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The Crickets

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Everyday Buddy Holly 02:09
Blue Moon / Lucille / Cathy's Clown / Sweet Nothings / The Loco Motion / Stupid Cupid / Little Sister / When You Ask About Love / Elvis Presley, Connie Francis, The Everly Brothers, Little Eva 09:05
That'll Be the Day The Crickets 02:17
Peggy Sue Buddy Holly 02:31
Heartbeat Buddy Holly, The Crickets 02:08
Think It Over Buddy Holly, The Crickets 01:43
Raining In My Heart Buddy Holly, The Crickets 02:50
It Doesn't Matter Anymore Buddy Holly, The Crickets 02:05
It Doesn't Matter Anymore Buddy Holly, The Crickets 02:05
Early In The Morning Buddy Holly, The Crickets 02:06

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Biography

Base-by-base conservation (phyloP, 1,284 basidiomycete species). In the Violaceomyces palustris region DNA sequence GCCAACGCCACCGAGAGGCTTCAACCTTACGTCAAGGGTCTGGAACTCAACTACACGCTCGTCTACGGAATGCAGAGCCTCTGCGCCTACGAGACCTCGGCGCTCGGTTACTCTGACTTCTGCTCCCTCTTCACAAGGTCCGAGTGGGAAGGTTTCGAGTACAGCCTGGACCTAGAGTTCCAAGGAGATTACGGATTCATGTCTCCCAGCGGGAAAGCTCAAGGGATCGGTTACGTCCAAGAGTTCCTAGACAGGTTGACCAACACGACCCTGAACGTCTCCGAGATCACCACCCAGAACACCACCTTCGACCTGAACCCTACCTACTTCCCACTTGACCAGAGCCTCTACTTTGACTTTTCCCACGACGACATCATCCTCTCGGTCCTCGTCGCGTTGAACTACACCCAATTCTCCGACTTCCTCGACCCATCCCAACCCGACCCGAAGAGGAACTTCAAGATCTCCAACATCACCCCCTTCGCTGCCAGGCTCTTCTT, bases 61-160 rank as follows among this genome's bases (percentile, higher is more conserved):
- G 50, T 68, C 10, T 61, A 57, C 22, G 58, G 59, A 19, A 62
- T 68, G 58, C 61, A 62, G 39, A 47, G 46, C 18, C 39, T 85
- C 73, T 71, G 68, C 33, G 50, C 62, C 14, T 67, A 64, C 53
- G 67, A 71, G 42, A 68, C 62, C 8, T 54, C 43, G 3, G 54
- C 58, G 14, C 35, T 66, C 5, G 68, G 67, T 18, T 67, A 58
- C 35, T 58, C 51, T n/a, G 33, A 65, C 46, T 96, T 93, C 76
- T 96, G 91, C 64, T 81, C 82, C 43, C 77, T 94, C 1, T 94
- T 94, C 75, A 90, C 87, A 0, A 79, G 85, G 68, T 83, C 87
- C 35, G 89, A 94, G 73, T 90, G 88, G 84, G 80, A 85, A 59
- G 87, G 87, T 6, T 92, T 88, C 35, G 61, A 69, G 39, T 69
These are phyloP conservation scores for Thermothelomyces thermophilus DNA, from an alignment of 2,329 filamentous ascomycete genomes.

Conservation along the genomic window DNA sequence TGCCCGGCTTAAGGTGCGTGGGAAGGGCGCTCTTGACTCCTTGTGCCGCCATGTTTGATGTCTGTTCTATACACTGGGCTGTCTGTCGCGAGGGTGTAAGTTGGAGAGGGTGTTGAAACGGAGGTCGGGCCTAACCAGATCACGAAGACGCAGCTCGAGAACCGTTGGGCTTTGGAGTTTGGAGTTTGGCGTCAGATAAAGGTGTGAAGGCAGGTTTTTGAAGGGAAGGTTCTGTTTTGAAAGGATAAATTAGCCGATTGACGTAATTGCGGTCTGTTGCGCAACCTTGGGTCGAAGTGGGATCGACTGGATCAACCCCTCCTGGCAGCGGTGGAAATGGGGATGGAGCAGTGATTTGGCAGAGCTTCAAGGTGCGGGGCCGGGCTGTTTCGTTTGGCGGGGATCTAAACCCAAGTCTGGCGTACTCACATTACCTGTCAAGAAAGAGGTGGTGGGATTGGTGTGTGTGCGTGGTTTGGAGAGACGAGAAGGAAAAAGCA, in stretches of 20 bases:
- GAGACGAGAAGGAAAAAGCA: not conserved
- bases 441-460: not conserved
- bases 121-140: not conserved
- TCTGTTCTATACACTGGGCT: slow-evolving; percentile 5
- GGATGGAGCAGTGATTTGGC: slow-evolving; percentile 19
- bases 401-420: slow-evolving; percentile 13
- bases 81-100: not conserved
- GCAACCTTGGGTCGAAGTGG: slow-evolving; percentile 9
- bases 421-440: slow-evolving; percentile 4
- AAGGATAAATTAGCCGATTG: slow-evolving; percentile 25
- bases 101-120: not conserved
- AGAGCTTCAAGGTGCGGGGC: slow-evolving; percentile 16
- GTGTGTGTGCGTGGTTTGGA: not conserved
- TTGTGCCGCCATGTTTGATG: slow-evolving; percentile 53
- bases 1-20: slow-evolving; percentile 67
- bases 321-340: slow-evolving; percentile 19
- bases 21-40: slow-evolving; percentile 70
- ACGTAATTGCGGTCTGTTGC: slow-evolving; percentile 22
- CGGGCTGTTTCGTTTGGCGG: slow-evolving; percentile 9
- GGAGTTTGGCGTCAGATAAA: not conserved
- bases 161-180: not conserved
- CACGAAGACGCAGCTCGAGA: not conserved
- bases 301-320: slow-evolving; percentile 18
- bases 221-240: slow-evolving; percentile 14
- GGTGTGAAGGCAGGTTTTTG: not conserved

The Crickets formed in January 1957, in Lubbock, Texas. An early incarnation of the band – then known as Buddy and the Two Tones – was unsuccessful but by the time they hooked up with producer Norman Petty, the young rock quartet was on the threshold of rock stardom. Featuring singer and guitarist Buddy Holly, guitarist Nikki Sullivan, bassist Joe B. Maudlin, and drummer Jerry Allison, the group needed a band name since Buddy Holly had already recorded under his own name for a different label. Settling on the group name the Crickets, the quartet recorded an album under their own name (1957’s The ‘Chirping’ Crickets) as well as recording an album under Buddy Holly’s name (1958’s Buddy Holly). Guitarist Nikki Sullivan left the group halfway through the recording of both albums and the Crickets continued as a trio. They released a string of hit singles - "That'll Be the Day" (Number 1),“Not Fade Away” (Number 10), “Maybe Baby” (Number 17), “Think It Over” (Number 27) and “It's So Easy” - before Buddy Holly moved to New York in late 1958, breaking ties with producer Norman Petty and the Crickets. While there was talk of Buddy getting back together with the Crickets after his Winter 1959 tour, tragedy struck when Buddy Holly was killed in a plane crash on February 3, 1959. The Crickets – now featuring Joe B. Maudlin, Jerry Allison, Tommy Allsup, and original pre-fame guitarist Sonny Curtis – had already begun tentative recordings before Buddy’s death and chose to continue with new vocalist Earl Sinks. This new configuration of the group released the album In Style with the Crickets (1960), which featured the classic Sonny Curtis-penned "I Fought the Law,” later covered by Bobby Fuller and The Clash. Two years later, the group backed up pop singer Bobby Vee – who was heavily influenced by Buddy Holly - on the 1962 album Bobby Vee Meets the Crickets. In 1963, a reconfigured Crickets – Allison, Curtis, and Maudlin joined by Glen D. Hardin (piano) and Jerry Naylor (guitar) – released the album Something Old, Something New, Something Blue, Something Else, which featured the UK hit "Don't Ever Change.” Maudlin had left the Crickets by the time they released the 1964 album California Sun / She Loves You and Naylor departed by their 1970 album Rockin’ 50’s Rock ‘n’ Roll. The group began splintering as they changed musical direction and became a country rock-oriented band by the mid 1970s. After the release of 1975’s A Long Way from Lubbock, the group split up. Jerry Alison and Joe B. Maudlin reunited for 1989’s T-Shirt album, which featured the Paul McCartney-penned title track. Allison, Maudlin, Curtis, and Hardin reunited for Double Exposure (1993), Too Much Monday Morning (1996), and The Crickets and Their Buddies (2004). Glen D. Hardin had bowed out of the band by the time of the release of their final album, About Time Too! (2005). Guitarist Nikki Sullivan died in 2004. Joe B. Maudlin died in 2015. Both Earl Sinks and Tommy Allsup passed away in 2017. Jerry Naylor died in 2019. Jerry Allison, the last surviving member of the 1957-1958 line-up of the Crickets and the only member to appear on every Crickets album, died on August 22, 2022.